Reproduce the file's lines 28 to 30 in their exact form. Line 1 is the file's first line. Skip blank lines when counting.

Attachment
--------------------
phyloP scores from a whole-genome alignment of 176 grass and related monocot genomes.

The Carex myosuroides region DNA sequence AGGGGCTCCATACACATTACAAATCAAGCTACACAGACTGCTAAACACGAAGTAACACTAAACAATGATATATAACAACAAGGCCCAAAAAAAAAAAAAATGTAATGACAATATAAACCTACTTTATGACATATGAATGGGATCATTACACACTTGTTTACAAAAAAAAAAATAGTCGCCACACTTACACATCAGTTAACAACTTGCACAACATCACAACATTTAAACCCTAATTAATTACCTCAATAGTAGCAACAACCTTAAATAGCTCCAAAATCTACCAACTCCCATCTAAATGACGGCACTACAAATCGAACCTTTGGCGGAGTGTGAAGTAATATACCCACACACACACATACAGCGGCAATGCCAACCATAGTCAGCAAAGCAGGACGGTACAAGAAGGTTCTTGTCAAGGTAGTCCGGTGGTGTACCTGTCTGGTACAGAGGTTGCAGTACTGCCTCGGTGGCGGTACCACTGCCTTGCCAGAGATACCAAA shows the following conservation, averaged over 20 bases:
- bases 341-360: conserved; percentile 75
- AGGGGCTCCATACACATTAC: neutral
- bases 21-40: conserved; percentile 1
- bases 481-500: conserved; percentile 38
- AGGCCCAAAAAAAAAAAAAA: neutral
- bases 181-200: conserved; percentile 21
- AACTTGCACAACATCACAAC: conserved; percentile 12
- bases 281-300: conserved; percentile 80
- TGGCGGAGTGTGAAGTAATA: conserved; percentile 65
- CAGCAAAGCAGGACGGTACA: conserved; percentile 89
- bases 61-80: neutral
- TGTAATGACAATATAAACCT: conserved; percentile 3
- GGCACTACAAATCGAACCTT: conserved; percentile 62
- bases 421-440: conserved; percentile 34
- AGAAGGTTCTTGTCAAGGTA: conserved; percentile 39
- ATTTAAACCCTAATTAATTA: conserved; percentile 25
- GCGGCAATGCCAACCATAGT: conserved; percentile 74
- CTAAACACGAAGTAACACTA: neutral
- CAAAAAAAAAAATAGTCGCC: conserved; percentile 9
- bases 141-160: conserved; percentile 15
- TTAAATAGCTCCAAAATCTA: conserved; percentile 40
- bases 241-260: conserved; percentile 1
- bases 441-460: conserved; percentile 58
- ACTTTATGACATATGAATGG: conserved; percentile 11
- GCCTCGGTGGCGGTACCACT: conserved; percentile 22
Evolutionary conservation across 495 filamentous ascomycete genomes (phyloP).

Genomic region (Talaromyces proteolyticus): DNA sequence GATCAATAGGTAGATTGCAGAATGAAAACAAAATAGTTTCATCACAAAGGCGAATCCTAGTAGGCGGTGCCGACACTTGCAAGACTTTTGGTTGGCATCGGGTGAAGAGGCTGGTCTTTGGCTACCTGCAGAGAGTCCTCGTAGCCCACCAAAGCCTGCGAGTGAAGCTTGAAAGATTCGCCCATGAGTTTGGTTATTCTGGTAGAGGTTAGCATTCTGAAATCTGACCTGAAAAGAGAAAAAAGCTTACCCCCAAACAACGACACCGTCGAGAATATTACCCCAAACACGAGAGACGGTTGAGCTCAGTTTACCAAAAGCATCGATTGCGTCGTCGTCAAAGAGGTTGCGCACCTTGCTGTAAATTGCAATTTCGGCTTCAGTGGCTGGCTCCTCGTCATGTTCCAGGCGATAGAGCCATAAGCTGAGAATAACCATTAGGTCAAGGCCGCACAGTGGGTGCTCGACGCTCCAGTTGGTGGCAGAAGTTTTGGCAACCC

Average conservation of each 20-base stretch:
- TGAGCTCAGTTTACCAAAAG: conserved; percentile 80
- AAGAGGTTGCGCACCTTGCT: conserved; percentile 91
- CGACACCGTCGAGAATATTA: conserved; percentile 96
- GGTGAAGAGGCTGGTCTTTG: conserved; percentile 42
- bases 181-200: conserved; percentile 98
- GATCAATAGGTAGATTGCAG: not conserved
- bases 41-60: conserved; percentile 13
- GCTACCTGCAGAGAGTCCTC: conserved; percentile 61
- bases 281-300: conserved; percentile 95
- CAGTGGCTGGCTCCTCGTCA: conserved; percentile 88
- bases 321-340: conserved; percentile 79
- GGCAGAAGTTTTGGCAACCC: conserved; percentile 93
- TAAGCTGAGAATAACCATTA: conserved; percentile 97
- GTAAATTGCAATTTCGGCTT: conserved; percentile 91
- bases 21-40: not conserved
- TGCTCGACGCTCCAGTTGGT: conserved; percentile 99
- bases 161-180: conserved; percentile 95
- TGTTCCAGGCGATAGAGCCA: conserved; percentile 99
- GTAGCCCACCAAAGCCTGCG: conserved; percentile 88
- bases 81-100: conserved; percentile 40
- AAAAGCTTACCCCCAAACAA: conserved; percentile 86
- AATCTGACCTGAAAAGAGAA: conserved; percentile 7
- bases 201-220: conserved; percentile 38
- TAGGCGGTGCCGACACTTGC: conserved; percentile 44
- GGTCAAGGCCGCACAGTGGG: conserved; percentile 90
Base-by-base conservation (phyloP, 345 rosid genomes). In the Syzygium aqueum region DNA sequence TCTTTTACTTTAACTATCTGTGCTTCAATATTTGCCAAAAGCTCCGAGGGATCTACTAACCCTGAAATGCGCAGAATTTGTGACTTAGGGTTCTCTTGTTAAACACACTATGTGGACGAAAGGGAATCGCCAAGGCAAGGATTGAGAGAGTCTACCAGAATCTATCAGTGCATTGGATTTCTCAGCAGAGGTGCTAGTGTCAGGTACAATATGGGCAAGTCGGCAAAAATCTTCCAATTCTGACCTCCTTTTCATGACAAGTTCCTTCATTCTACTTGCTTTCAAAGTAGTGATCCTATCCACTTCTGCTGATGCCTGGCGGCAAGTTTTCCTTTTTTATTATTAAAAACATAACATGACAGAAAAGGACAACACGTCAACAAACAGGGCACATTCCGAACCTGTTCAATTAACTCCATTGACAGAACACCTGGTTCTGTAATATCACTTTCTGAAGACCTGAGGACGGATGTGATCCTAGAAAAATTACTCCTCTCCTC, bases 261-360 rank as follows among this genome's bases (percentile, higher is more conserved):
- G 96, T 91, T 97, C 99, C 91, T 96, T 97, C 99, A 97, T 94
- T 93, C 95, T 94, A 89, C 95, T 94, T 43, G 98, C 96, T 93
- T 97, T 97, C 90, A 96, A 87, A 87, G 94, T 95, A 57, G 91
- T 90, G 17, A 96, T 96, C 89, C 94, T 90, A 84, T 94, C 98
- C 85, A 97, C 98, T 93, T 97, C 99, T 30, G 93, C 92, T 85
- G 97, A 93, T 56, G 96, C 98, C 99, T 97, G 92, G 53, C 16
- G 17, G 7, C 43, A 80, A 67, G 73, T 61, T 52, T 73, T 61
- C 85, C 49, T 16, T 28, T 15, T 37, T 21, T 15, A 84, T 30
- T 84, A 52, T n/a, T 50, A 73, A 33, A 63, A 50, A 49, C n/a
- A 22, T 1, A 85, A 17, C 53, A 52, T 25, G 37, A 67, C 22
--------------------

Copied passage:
Evolutionary conservation across 495 filamentous ascomycete genomes (phyloP).

Genomic region (Talaromyces proteolyticus): DNA sequence GATCAATAGGTAGATTGCAGAATGAAAACAAAATAGTTTCATCACAAAGGCGAATCCTAGTAGGCGGTGCCGACACTTGCAAGACTTTTGGTTGGCATCGGGTGAAGAGGCTGGTCTTTGGCTACCTGCAGAGAGTCCTCGTAGCCCACCAAAGCCTGCGAGTGAAGCTTGAAAGATTCGCCCATGAGTTTGGTTATTCTGGTAGAGGTTAGCATTCTGAAATCTGACCTGAAAAGAGAAAAAAGCTTACCCCCAAACAACGACACCGTCGAGAATATTACCCCAAACACGAGAGACGGTTGAGCTCAGTTTACCAAAAGCATCGATTGCGTCGTCGTCAAAGAGGTTGCGCACCTTGCTGTAAATTGCAATTTCGGCTTCAGTGGCTGGCTCCTCGTCATGTTCCAGGCGATAGAGCCATAAGCTGAGAATAACCATTAGGTCAAGGCCGCACAGTGGGTGCTCGACGCTCCAGTTGGTGGCAGAAGTTTTGGCAACCC

Average conservation of each 20-base stretch: